First step, look at the seismic map and avoid any area that is dark red. Every homeowner MUST get earthquake insurance, so at least you are somewhat covered if this were to happen. Traditionally, when there are earthquakes in Turkey, it’s buildings of poor quality that collapse. Buildings from the 1960s and earlier are sturdier than the average and better withstand such unfortunate circumstances.

Neighbourhood Risk Map in Istanbul

Source: Jag

Also, having been all over the European part of Istanbul, I would avoid the outer districts. I am not interested in buying in rows of new-built blocks that will look awful in 10 years, especially as they do not come at a discount to near-prime locations in the center of European Istanbul.
This leaves us with the historical core center of Istanbul.

Istanbul Map of Areas

Taksim, Cihangir, Galata: Very touristy, but many locals live here as well. Bars, clubs, artistic area. Moderate prices and moderate yields.

Sultanahmet (right part of the red circle): This is where the famous Hagia Sophia is located. It’s a very touristic area with lots of Airbnbs and not very desirable to locals. Overpriced.

Besiktas: Local, middle class, and for some reason low yields even though prices are not extremely high.

Nisantasi and Macka: Premium area. Nice hotels, restaurants, high ends shopping and bars. Low yields.

Kurtulus, Bomonti, Osmanbey: Local up & coming areas. Originally working class but rapidly gentrifying. Low prices and high yields.

6. A case study of a real estate investment in Istanbul

This loft apartment is quite interesting. It is in Sisli/Osmanbey, a nice area on the European side. Its particularity is that it is located on a street of textile workshops. So during the day it is lively, though not noisy, and in the evenings it is extremely quiet, yet a two-minute walk away from all the trendy, upmarket bars. There’s a certain cachet to this area.

This 90m2 apartment all-in (including furniture), cost TRY 980,000. It was immediately rented out long term for TRY 4,500 per month, which is a gross yield of 5.5%.
Rent TRY 4,500 x 12 (gross yield 5.5%)TRY 54,000Vacancy of 5%TRY 2,700Maintenance 5% (low because newly renovated)TRY 2,700Management fees 10%TRY 5,130Property tax of 0.2% (based on a lower value of 900k)TRY 1,800Income tax (let’s use a rough average of 15% for one apartment)TRY 6,250Net, net yearly after tax incomeTRY 41,670Net, net yield3.6%

Residental Property Prices Source Jag 
You’ll have to factor in seismic insurance, but the sums are negligible. One of the great advantages of making a real estate investment in Istanbul is that the landlord does not typically pay to find tenants. It’s the other way around; tenants pay the agents to find them an apartment. Also, the building common charges are paid for by the tenants. Importantly, tenant demand is strong, so finding a new tenant typically takes a week or so.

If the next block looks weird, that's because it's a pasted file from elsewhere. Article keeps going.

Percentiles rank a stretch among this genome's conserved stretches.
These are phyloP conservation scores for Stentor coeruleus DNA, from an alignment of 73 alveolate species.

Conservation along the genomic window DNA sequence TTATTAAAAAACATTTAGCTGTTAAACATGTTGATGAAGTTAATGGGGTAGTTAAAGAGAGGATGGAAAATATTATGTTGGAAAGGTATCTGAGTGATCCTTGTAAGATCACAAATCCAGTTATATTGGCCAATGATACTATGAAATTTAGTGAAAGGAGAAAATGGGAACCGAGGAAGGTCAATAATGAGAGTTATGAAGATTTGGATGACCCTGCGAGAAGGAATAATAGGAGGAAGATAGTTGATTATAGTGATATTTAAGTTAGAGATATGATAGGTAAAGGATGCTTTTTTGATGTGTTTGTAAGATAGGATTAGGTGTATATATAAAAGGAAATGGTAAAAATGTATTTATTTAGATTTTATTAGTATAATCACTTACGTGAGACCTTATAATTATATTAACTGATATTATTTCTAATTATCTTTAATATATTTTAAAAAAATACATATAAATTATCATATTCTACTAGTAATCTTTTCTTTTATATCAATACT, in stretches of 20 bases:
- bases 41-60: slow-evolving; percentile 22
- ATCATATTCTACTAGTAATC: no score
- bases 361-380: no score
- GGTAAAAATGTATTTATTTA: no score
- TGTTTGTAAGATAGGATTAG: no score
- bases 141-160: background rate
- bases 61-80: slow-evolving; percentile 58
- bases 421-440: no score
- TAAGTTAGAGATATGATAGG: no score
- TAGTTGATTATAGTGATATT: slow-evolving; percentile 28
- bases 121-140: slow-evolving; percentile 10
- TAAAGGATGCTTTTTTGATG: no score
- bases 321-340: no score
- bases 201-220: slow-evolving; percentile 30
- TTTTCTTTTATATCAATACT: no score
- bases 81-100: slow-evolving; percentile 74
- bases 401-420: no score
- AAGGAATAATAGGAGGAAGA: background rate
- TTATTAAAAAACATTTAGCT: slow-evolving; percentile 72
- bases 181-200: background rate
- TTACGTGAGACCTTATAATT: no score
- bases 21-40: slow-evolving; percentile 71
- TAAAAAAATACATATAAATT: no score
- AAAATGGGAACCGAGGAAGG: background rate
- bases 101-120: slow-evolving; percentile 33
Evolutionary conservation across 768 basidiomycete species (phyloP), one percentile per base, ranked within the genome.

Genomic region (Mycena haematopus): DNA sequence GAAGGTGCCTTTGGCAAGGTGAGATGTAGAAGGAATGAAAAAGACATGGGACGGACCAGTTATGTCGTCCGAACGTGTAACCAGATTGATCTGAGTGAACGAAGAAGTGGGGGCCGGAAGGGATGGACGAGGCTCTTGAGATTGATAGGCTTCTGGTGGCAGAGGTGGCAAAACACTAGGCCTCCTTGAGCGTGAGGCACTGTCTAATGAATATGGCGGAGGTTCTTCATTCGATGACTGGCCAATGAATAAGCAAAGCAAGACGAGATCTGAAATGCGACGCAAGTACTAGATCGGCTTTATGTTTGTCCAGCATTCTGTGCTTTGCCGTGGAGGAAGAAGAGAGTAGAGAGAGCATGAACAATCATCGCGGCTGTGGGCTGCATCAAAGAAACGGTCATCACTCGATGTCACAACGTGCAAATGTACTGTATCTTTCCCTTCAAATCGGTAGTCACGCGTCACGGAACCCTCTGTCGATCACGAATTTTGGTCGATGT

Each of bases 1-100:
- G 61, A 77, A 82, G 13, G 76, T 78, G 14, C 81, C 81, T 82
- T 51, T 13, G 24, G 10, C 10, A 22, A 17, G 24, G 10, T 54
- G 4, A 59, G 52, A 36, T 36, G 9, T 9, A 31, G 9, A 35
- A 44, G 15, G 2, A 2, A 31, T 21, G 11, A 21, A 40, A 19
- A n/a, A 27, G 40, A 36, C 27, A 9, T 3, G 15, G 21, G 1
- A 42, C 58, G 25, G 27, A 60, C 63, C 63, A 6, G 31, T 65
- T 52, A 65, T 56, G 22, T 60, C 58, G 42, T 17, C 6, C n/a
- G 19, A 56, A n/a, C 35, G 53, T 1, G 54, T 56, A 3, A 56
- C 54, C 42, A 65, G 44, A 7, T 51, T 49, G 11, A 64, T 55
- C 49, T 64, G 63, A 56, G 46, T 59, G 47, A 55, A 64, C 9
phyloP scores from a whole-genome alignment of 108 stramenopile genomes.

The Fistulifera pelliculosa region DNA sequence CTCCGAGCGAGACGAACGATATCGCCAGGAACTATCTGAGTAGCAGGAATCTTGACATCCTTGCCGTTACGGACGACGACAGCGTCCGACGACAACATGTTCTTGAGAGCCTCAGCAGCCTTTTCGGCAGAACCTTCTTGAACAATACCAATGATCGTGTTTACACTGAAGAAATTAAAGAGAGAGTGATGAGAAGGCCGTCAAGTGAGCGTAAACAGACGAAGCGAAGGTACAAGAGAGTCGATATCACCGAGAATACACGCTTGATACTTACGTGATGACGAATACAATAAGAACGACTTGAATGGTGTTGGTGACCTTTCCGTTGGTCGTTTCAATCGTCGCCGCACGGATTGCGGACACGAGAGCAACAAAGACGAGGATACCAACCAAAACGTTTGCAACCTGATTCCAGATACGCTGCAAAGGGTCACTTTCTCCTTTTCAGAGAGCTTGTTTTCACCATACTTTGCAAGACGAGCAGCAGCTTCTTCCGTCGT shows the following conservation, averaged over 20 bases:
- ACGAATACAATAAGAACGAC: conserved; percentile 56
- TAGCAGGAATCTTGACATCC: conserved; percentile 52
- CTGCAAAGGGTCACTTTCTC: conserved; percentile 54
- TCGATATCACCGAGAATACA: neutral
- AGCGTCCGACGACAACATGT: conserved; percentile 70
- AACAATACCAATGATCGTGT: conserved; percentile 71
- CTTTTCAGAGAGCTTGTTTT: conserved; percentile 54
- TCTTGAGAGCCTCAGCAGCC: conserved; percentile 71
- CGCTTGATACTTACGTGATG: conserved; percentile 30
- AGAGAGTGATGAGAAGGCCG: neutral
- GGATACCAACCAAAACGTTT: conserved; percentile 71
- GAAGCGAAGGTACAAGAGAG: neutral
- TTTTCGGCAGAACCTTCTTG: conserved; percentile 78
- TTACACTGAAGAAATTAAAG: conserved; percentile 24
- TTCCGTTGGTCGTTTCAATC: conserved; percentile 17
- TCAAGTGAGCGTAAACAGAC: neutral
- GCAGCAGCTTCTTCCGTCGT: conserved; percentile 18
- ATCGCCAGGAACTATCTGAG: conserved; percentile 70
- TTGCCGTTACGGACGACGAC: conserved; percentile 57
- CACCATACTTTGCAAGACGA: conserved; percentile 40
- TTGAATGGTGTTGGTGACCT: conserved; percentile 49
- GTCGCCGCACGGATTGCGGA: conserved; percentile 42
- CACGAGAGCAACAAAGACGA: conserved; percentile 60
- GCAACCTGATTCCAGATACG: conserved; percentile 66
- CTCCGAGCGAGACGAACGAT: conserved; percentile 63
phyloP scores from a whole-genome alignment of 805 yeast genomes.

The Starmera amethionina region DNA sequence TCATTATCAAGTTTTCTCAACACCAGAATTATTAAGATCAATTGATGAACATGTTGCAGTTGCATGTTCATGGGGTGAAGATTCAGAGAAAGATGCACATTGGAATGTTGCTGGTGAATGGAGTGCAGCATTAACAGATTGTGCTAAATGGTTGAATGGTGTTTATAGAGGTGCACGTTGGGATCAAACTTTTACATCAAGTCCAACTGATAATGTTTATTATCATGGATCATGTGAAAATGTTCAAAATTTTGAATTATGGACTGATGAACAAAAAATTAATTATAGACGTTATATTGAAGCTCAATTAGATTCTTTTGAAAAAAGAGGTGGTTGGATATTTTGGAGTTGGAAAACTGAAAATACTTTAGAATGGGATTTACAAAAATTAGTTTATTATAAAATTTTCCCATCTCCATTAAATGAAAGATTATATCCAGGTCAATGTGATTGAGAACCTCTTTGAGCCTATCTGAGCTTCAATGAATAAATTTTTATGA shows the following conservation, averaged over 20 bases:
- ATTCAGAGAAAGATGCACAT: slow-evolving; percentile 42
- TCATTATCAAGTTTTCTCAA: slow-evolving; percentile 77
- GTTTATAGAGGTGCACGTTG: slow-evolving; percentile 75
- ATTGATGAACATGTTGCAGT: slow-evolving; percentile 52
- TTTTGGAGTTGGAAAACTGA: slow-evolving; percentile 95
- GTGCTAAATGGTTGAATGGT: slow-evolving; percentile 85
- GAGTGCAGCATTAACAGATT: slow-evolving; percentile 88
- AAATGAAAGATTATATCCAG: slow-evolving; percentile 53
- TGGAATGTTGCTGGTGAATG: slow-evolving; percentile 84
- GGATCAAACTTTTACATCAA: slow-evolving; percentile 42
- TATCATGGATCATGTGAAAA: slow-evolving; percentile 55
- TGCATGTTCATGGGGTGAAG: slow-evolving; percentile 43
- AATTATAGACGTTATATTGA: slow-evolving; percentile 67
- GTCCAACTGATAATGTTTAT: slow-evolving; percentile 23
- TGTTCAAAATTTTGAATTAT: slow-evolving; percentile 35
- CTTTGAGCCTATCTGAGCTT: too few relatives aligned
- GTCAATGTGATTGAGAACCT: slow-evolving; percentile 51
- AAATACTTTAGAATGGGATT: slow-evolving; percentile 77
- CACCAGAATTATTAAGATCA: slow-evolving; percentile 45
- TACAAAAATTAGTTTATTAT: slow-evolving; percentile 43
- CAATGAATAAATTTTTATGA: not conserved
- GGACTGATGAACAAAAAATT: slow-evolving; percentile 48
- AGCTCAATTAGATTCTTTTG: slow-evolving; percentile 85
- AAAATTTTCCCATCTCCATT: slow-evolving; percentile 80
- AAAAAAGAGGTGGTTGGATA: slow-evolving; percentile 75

If you own more rental property in Turkey, then expect to pay a higher income tax rate.

7. And you can even get a free passport out of it

If you buy $250,000 or more of real estate in Turkey, you, your spouse, and your children below the age 18 are entitled to Turkish citizenship. It’s a great plan B, and not a bad travel document. I wrote this article which details the Citizenship by Investment programme in Turkey, its timelines, exact fees, and traps to avoid.

8. Real estate taxes in Turkey

Personal income tax rates vary from 15% to 40%. If you invest the minimum amount for citizenship by investment and make a gross return of 5%-6%, and then deduct all allowable expenses (most), then you will probably pay about 20%.
There are no capital gains taxes if you hold real estate for five years or more. If you sell it beforehand, the capital gains taxes get added to your yearly income (after a TRY 18,000 deduction), and taking CPI indexing into account. In reality, these capital gains taxes are minimal.
There is an annual property tax of about 0.2% of the assessed value for real estate in Istanbul, which is lower than in most Western markets.
Finally, there is about 4% in stamp duty charges when you purchase real estate in Turkey. In many cases this 4% is divided between the buyer and seller, but in many cases it isn’t. It comes down to the negotiations that take place when sealing the deal.
There is VAT in some circumstances, but it doesn’t apply to foreigners’ first real estate investment in Turkey. In most cases it can be avoided especially if you buy in the secondary market.

Coming Soon

This will be added in the near future. Thank you for your understanding.